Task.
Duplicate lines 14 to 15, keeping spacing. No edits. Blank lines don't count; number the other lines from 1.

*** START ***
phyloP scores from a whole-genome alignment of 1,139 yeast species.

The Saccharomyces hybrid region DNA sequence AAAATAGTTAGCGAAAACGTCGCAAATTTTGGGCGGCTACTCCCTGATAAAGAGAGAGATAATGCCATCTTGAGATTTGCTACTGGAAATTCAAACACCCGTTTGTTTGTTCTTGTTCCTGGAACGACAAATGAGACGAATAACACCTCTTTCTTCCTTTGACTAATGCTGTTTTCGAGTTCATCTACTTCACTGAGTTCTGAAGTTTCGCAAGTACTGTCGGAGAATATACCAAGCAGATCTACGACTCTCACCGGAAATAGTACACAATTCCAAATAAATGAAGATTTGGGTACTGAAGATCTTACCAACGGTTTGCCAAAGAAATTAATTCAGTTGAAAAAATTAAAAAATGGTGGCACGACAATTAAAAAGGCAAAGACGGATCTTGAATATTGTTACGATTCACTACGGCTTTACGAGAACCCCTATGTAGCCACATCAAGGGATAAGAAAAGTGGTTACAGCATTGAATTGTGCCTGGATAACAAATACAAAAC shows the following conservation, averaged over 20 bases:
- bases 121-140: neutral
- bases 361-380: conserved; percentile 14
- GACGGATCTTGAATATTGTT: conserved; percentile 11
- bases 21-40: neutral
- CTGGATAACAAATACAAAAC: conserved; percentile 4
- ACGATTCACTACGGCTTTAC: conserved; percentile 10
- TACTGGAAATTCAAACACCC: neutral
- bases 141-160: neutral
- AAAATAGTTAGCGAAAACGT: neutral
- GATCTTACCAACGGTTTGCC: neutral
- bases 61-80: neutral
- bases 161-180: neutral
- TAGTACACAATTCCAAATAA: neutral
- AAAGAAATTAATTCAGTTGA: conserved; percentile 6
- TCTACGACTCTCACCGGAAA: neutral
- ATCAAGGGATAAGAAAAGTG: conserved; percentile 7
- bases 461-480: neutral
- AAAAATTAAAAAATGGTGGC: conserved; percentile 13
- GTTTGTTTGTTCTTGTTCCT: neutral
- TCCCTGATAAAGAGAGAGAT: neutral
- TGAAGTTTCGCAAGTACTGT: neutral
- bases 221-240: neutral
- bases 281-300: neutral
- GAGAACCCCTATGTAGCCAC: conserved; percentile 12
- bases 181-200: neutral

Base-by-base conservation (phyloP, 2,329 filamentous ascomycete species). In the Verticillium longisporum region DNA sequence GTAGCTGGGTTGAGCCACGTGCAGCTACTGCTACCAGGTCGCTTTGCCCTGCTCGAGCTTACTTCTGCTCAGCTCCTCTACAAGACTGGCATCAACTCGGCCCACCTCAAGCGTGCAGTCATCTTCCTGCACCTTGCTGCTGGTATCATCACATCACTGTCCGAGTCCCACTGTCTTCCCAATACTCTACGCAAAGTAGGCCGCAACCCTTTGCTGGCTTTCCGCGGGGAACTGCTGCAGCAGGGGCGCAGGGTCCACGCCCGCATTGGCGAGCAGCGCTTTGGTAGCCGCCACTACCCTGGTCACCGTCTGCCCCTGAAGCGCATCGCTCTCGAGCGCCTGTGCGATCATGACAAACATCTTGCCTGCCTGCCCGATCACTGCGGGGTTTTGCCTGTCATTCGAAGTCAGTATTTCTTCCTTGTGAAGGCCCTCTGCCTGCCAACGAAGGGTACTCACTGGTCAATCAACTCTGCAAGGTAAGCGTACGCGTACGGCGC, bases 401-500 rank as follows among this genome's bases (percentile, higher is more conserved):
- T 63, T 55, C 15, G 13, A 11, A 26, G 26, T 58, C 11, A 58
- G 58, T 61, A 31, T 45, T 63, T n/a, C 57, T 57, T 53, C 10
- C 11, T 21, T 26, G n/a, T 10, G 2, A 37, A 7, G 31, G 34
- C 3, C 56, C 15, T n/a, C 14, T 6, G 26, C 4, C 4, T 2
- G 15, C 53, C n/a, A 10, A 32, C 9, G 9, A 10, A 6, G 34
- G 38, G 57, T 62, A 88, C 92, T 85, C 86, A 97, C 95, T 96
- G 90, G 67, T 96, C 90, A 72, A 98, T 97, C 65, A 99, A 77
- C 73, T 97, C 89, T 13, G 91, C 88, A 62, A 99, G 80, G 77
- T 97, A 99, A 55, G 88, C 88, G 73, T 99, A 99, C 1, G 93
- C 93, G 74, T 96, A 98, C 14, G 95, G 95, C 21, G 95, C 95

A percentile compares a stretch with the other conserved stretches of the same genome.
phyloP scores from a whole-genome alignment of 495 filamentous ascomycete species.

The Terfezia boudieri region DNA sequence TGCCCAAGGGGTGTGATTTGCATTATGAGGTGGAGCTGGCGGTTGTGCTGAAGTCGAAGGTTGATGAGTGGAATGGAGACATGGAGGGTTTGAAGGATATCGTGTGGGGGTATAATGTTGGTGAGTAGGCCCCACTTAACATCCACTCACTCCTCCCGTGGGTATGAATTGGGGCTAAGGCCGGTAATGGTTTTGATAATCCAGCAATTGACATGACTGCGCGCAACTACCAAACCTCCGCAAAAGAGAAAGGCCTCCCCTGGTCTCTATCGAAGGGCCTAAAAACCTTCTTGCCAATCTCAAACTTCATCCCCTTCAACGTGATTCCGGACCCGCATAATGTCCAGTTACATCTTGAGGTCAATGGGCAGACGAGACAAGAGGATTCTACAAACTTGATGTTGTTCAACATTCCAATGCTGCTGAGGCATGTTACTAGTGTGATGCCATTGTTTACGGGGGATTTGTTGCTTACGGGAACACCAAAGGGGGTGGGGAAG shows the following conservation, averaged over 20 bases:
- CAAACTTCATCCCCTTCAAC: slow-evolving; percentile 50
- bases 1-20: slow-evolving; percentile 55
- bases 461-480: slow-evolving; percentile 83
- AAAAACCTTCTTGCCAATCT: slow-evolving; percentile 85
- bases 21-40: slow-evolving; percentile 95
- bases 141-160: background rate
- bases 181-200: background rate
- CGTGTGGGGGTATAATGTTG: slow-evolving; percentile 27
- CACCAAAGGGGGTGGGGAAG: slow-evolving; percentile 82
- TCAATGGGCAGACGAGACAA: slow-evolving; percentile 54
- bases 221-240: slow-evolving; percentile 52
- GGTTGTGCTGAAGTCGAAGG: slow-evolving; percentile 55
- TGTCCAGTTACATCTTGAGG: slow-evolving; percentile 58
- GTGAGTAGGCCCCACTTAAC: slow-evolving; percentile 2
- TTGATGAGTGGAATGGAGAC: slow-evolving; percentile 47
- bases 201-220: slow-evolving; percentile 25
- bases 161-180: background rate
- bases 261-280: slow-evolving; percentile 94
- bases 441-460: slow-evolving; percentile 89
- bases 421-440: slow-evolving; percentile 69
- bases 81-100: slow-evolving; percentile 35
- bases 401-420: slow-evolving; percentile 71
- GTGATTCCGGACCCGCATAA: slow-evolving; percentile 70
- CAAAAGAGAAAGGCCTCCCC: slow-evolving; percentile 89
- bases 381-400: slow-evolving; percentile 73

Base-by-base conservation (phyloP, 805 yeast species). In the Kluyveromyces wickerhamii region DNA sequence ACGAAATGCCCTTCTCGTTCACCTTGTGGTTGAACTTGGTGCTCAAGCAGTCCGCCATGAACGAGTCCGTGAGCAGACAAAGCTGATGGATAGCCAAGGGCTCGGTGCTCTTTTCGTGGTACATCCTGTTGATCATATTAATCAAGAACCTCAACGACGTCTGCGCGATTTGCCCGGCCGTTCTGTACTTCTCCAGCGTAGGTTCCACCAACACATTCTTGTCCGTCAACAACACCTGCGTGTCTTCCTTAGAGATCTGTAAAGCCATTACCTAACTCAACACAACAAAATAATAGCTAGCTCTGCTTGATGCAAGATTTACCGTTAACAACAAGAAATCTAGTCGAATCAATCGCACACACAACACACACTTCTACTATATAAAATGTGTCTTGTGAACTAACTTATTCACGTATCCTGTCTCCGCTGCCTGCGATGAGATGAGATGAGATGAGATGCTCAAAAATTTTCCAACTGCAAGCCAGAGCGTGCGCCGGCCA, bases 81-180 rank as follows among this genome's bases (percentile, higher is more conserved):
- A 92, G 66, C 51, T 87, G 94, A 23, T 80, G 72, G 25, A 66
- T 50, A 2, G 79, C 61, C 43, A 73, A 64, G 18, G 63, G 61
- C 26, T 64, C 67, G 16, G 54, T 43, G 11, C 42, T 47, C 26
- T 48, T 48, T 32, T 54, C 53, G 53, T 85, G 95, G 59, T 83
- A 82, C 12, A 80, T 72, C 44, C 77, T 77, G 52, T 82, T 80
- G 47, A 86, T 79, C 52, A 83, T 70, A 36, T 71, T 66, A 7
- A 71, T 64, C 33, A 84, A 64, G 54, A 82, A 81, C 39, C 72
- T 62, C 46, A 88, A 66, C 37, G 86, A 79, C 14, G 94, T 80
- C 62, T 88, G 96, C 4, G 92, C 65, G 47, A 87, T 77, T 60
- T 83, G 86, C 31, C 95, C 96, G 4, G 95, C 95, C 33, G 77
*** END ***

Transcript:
- bases 161-180: neutral
- TAGTACACAATTCCAAATAA: neutral